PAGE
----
If you need proof that today’s political climate has boiled over the cusp of civility and even morality, look no further than the Paul Manafort trial. The trial has descended to a monkey spectacle in a zoo of bad behavior, and the media again gets to play the role of the bad guy; to be fair, each team across party lines has thrown an embarrassing amount of verbal excrement. It’s gotten so bad that Judge Ellis of the US District Court for the Eastern District of Virginia is now under the protection of the US Marshal Service because of death threats.
Our political climate is one that’s allowed and encouraged people to act so badly where they feel comfortable threatening a District Court judge. The ramifications of the degradation of the social contract are just beginning to be realized. Media companies have profited in this particularly negative environment because people who are mad are easier to manipulate and are more likely to click on outrageous links that appeal to their emotions, which brings money; that’s plenty incentive to keep on sowing the seeds of division for the MSM. They’re getting rewarded for their bad behavior with clicks, eyeballs, and cash.
That’s not to say that the media is primarily responsible for this latest wave of threats against judge Ellis – but they are subtly encouraging it. Their vitriol towards President Trump and anyone even remotely related to him has motivated and embolden the fringe of society’s most extreme and violent individuals. Take, for example, the shooting of Republican Whip Steve Scalise last year at a baseball game. The shooter was a lifelong Democrat who suffered from serious mental health problems that were unarguably exasperated by the 90%+ negative coverage of Trump on the media. There is no shortage of ways to make people angry when they watch the news, and they must shoulder their responsibility for today’s hostile political climate. Above everything, the media must aspire to tell the truth in the most direct way possible all the time.
Part of the reason the Paul Manafort trial has exploded as big as it has is because of Manafort’s distant connection to Trump. He was briefly a member of and then chaired Trump’s 2016 Presidential campaign during the summer of that year before being let go. It is critical to remember that Manafort is on trial for fraud that he is alleged to have committed over seven years ago in the Ukraine, while working with and under the direction of Hillary Clinton campaign manager John Podesta’s brother, Tony Podesta (you won’t hear this inconvenient fact in the media), not for anything related to the Russia conspiracy or even his short time in the Trump campaign.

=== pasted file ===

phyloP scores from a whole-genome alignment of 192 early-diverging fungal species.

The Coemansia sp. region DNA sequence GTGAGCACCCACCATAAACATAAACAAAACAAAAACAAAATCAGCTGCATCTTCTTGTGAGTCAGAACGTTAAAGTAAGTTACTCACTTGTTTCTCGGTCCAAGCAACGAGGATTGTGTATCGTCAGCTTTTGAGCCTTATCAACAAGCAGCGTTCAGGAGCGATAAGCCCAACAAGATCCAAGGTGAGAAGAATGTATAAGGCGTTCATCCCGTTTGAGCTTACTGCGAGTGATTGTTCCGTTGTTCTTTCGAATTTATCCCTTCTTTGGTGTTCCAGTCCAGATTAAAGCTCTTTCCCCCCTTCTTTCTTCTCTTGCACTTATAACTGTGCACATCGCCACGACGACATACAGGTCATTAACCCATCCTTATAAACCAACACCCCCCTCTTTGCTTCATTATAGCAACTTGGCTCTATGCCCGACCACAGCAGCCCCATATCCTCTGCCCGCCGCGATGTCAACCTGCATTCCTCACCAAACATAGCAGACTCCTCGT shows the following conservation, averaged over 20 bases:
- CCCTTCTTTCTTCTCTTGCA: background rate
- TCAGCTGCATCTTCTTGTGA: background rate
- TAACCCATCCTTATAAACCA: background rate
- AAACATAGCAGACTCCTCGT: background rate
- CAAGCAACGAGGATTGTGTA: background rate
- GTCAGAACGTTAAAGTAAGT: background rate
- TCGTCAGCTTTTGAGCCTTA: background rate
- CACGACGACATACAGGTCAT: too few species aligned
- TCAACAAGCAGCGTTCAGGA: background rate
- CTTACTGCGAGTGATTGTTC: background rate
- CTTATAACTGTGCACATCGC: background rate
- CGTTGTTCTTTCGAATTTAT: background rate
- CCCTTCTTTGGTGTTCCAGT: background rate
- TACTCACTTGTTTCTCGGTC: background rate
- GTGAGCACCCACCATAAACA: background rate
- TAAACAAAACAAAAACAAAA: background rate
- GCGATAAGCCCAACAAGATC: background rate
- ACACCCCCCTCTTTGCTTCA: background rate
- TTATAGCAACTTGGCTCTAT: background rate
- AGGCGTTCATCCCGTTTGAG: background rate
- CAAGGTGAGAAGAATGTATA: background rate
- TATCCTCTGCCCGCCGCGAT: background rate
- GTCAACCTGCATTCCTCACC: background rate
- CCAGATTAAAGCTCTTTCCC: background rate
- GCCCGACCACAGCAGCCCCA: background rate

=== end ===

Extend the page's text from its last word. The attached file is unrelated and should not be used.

Multiple media companies have petitioned the court for additional information. Included was a request for information on the jurors. Judge Ellis has denied the motion and made it clear that he will not allow the disclosure of information about the jurors due to the high profile nature of the case and the threats he has already personally received. One thing is certain – there will be some people incredibly upset with whatever decision the jury makes. The jury sat to deliberate the fate of Paul Manafort for a second time on Friday after failing to reach a verdict on Thursday. They posted several questions to the court and asked for the definition of “reasonable doubt.”
READ: In a miscarriage of justice, 3 of 5 suspects alleged to have run a domestic terrorism training camp for children are free on bail after a NM judge said that the government had failed to prove they presented a clear danger to the public
Let’s be perfectly clear: If Manafort is guilty of fraud, he needs to be held accountable, but his guilt or lack thereof can’t be conflated to even the most remote connection to Trump for something that may or may not have happened many years before Trump even knew his name.